Charles Hurty, DVM
Grove Veterinary Clinic
The Top 10 Most Frequent Dog Toxins
As the new year arrives, I would like to inform you about some of the 10 most common toxins that our canine companions encounter. This is list that is generated each year by the veterinarians and toxicology experts at the Pet Poinson Helpline (www.petpoisonhelpline.com). Knowing this list and taking precautions to avoid exposure to these various toxins could prevent injury to you pet and potentially save his/her life.
(1) Chocolate is the number one toxic substance ingested by dogs. Bakers and dark chocolate are the most toxic and dangerous to dogs. Milk chocolate can also be problematic, but typically larger quantities of milk chocolate need to be ingested for problems to arise. One rule of thumb that works: the more bitter the chocolate, the more toxic it is. Chocolate contains theobromine and caffeine, both of which can cause hyperactivity, increased heart rate, muscle tremors, and even death.
(2) Xylitol is an artificial sweetener found in many foods (candy, diet cookies, chewing gum, etc.) and medications (nasal sprays for example). Xylitol is the number two toxin ingested by dogs. We encounter this toxin fairly frequently at the clinic. This substance causes a rapid drop in blood sugar and can potentially cause liver failure. Immediate veterinary care is recommended if your dog has ingested this compound.
(3) Unfortunately, we see toxicity related to the inappropriate ingestion of human non-steroidal anti-inflammatory drugs (NSAIDS) quite often at the clinic. Human NSAIDs, such as naproxen (Aleve), ibuprofen (Motrin/Advil), and acetaminophen (Tylenol), have no place in veterinary medicine and are quite toxic to dogs. Kidney failure, liver failure, and intestinal ulcers/perforations are possible after ingestion of even small amounts of these NSAIDs.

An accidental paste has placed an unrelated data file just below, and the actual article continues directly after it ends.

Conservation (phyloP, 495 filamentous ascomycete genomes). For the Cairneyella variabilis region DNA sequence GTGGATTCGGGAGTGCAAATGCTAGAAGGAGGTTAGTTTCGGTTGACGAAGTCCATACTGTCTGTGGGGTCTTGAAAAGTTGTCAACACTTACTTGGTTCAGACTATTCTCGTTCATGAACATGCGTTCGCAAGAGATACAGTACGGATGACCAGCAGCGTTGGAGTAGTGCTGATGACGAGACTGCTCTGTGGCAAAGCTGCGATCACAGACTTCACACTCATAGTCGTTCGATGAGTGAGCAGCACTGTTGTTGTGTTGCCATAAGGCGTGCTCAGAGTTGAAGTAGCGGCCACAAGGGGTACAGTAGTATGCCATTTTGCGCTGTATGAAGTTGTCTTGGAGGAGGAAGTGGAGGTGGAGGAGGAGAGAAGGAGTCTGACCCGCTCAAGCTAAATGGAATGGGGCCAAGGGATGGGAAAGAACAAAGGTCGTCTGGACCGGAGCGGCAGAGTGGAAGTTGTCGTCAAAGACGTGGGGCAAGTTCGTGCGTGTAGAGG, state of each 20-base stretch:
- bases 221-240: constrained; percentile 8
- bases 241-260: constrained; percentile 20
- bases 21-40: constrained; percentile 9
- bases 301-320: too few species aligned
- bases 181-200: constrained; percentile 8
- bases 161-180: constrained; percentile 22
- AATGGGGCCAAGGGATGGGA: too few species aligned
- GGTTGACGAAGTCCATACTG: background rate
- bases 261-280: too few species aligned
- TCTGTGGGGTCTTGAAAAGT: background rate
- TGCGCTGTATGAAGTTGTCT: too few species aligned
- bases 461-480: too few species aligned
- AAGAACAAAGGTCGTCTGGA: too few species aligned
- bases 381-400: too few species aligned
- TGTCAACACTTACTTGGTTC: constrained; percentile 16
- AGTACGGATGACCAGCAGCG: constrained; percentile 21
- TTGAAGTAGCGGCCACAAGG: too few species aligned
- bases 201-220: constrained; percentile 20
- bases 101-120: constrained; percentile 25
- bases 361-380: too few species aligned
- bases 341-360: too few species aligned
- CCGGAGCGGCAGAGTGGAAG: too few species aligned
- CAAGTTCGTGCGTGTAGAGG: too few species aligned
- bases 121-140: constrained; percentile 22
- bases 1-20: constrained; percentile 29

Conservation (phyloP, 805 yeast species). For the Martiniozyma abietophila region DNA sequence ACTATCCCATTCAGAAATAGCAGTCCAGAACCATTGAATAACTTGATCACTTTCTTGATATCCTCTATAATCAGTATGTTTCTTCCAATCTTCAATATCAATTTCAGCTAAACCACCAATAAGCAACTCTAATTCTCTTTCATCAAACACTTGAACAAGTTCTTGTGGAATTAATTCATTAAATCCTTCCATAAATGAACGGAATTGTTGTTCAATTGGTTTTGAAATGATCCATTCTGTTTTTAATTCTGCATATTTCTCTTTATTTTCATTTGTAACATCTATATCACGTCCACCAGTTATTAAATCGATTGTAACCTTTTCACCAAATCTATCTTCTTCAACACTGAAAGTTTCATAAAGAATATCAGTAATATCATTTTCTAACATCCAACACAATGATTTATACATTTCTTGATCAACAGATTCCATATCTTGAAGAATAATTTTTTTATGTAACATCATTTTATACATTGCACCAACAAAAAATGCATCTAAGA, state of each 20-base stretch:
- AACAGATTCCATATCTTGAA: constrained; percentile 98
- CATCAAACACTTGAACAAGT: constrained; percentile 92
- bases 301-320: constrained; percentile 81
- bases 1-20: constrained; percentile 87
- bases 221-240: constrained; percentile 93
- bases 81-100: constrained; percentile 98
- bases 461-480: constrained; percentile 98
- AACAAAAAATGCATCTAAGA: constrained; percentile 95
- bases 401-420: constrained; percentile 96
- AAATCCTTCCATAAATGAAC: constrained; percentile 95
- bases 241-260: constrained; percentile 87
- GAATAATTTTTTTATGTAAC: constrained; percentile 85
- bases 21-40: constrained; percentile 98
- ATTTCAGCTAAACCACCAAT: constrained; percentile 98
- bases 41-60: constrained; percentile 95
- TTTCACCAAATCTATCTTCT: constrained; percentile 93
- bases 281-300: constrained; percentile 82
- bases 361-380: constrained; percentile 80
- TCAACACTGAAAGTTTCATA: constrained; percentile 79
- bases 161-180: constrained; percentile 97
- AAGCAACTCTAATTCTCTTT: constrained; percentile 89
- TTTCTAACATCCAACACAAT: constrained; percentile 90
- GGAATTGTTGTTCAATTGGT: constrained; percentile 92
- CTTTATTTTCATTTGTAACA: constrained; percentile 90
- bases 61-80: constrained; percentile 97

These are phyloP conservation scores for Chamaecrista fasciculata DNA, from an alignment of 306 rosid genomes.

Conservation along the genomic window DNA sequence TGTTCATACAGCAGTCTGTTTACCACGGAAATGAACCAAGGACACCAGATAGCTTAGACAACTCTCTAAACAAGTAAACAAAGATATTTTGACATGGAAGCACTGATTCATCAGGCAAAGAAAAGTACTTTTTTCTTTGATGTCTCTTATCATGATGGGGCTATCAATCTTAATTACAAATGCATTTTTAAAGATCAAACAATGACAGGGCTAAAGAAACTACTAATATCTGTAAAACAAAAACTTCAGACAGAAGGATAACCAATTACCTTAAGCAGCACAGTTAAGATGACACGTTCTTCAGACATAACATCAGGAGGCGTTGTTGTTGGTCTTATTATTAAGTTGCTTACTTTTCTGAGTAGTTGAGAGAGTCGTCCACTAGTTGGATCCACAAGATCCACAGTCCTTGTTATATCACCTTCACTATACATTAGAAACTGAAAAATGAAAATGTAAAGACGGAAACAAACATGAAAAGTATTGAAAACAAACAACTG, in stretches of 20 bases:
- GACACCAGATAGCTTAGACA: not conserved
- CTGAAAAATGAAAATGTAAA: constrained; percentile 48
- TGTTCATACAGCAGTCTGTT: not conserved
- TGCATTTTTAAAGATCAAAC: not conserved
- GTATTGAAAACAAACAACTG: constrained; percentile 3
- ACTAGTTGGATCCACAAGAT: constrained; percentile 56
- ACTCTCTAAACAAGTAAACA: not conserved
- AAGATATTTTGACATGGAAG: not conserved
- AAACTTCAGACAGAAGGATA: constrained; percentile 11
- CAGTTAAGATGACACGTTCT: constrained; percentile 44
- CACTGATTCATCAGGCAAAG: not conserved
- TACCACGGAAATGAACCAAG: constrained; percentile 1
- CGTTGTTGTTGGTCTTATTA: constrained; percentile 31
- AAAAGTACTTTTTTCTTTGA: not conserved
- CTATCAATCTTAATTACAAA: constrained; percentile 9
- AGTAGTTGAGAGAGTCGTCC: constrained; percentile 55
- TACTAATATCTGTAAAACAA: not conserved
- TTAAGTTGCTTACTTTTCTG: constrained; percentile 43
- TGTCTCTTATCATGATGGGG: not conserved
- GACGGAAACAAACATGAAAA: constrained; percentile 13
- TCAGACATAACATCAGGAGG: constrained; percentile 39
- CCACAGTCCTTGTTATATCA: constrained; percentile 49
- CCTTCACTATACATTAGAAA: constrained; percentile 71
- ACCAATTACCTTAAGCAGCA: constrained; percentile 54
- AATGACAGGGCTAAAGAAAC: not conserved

(4) Over-the-counter cough, cold, and allergy medications can be extremely problematic for dogs. Those medications that contain acetaminophen (Tylenol) or decongestants (pseudoephedrine/phenylephrine) are highly toxic. Be especially careful with these medications, as they are often flavored or coated with substances that our dogs find appealing.
(5) Rodenticide (mouse/rat poison) ingestion is the number five toxin on the list. This can be a devastating situation for our pets. These poisons cause bleeding, seizures, kidney damage, and liver damage. Unfortunately, this is a common poisoning that could so easily be avoided. I have written about this toxin for Dog Gone News this past year. We see the tragedy of this ingestion all too frequently and it is just gut wrenching to see these cases. If you think your dog has ingested some mouse/rat poisons (D-CON, Brodifacoum, Bromadiolone, etc.), immediate veterinary care must be sought; do not wait.
(6) Grapes and raisins are toxic to dogs. Even in small amounts, we have seen grapes and/or raisins cause kidney failure in dogs.
(7) I get a couple calls a year about insect or ant bait stations. These are the little plastic discs that you can put out to deal with insect and ant problems in the house. The substances in these bait stations are actually not the problem; they rarely cause a problem. However, the actual plastic station can cause intestinal irritation and possibly an obstruction.
(8) Amphetamine ingestion is the number 8 toxin reported to the Pet Poison Helpline. Amphetamines are medications that are used to treat ADD/ADHD in people. Medications in this class include Adderall, Concerta, Dexedrine, and Vyvanse. They can cause tremors, seizures, heart problems, and even death in dogs. Please be careful with these medications.
(9) Overdoses of glucosamine joint supplements are also fairly common. This can happen sometimes, because the supplement is flavored to make it more appealing. Sometimes the products contain Xylitol (number 2 on our list) to make them more appealing. Typically an overdose of glucosamine supplement will cause intestinal signs, but there have been some reports of liver failure in dogs.
(10) Silica gel packets and oxygen absorbers are frequently ingested by dogs. Silica gel packets, which are found in new shoes, purses, backpacks, etc., are rarely a concern. However, the oxygen absorbers that contain iron are a major problem. The oxygen absorbers are found in food packages, such as beef jerky, pet treats, or other consumables, and can cause iron poisoning in dogs.